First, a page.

Paul Churchland, for example, maintains that folk psychology is not only incomplete but also inaccurate as a “misrepresentation” of our internal states and mental activities. He goes so far as to suggest that progress in neuroscience should lead, not simply to the refinement of folk psychology, but to its wholesale elimination (Churchland, 1984, p. 43). The model Churchland embraces thus follows the pattern of elimination of “phlogiston” from the language of chemistry and of “witches” from the language of psychology. He thus contends that the categories of motives and beliefs, among others, are destined for a similar fate as neuroscience develops. Churchland admits he cannot guarantee that this will occur, where the history of science in this instance might instead simply reflect some adjustment in folk-psychological principles or dispensing with some of its concepts.
The deeper problem that confronts eliminative materialism, however, appears to be the same problem confronting classic forms of reductionism, namely, that without access to information relating brain states to mind states, on the one hand, and mind states to behavioral effects, on the other, it would be impossible to derive predictive inferences from brain states to behavioral effects. If those behavioral effects are manifestations of dispositions toward behavior under specific conditions, moreover, then it seems unlikely that a “mature” neuroscience could accomplish its goals if it lacked the capacity to relate brain states to behavioral effects by way of dispositions, because there would then be no foundation for relating mind states to brain states and brain states to human behavior.
In the case of jealousy (hostility, insincerity, and so on) as causal factors that affect our behavior in the folk-psychological scheme of things, if we want to discover the brain states that underlie these mind states as dispositions to act jealous (to act hostile, and so forth) under specific conditions, which include our other internal states, then a rigorous science of human behavior might be developed by searching for and discovering some underlying brain states, where those dispositions toward behavior were appropriately (presumably, lawfully) related to those brain states. Sometimes brain states can have effects upon human behavior that are not mediated by mind states, as in the case of brain damage or mental retardation. For neurologically normal subjects, mind states are able to establish connections between brain states and their influence on behavior.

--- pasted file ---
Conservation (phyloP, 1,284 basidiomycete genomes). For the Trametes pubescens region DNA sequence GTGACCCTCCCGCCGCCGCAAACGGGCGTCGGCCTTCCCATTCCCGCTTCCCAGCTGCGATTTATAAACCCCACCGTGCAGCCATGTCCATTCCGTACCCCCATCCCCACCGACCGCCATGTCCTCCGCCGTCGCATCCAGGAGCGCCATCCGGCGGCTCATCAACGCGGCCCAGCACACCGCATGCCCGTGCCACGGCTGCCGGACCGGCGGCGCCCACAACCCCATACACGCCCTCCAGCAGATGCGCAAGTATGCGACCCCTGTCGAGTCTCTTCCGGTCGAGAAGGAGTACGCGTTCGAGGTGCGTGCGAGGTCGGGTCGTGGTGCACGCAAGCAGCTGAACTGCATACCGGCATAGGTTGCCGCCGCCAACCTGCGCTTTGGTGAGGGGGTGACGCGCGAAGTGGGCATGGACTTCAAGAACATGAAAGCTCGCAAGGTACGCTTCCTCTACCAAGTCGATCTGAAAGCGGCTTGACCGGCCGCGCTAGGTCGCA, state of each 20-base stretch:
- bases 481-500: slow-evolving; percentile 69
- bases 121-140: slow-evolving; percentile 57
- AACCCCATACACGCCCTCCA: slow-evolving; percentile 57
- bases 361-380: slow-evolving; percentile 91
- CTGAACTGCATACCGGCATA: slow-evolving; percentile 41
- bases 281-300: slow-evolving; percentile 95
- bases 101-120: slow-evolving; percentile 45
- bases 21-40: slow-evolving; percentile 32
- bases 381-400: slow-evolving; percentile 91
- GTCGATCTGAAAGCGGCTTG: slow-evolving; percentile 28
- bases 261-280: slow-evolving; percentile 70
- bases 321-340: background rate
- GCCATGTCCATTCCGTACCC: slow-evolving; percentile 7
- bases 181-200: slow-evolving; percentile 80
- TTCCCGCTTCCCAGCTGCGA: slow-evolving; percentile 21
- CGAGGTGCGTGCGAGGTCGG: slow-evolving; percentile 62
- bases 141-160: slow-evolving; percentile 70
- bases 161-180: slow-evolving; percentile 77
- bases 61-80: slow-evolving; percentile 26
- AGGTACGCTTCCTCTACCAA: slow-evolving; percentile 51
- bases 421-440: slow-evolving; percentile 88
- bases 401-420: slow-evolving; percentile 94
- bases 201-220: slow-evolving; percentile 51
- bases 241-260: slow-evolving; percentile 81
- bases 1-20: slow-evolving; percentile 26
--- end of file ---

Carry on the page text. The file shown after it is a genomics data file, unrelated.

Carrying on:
The predominant approach among philosophers eager to exploit the resources provided by the computational conception, however, has been in the direction of refining what it takes to have a mind rather than the relationship between minds, bodies, and behavior. While acknowledging these connections are essential to the adequacy of any account, they have focused primarily upon the prospect that language and mentality might be adequately characterized on the basis of purely formal distinctions of the general kind required by Turing machines–the physical shapes, sizes, and relative locations of the marks they manipulate–when interpreted as the alphanumeric characters that make up words, sentences, and other combinations of sentences as elements of a language.
Jerry Fodor, for example, has observed that computational conceptions of language and mentality entail the thesis that, “… mental processes have access only to formal (nonsemantic) properties of the mental representations over which they are defined” (Fodor, 1980, p. 307). He elaborates upon the relationship between the form (syntax) and the content (semantics) of thoughts, maintaining (a) that thoughts are distinct in content only if they can be identified with distinct representations, but without offering an explanation of how it is (b) that any specific thoughts can be identified with any specific representations, a problem for which he elsewhere offers a solution known as “the language of thought”. But any account maintaining that the same syntax always has the same semantics or that the same semantics always has the same syntax runs afoul of problems with ambiguity, on the one hand, and with synonymy, on the other.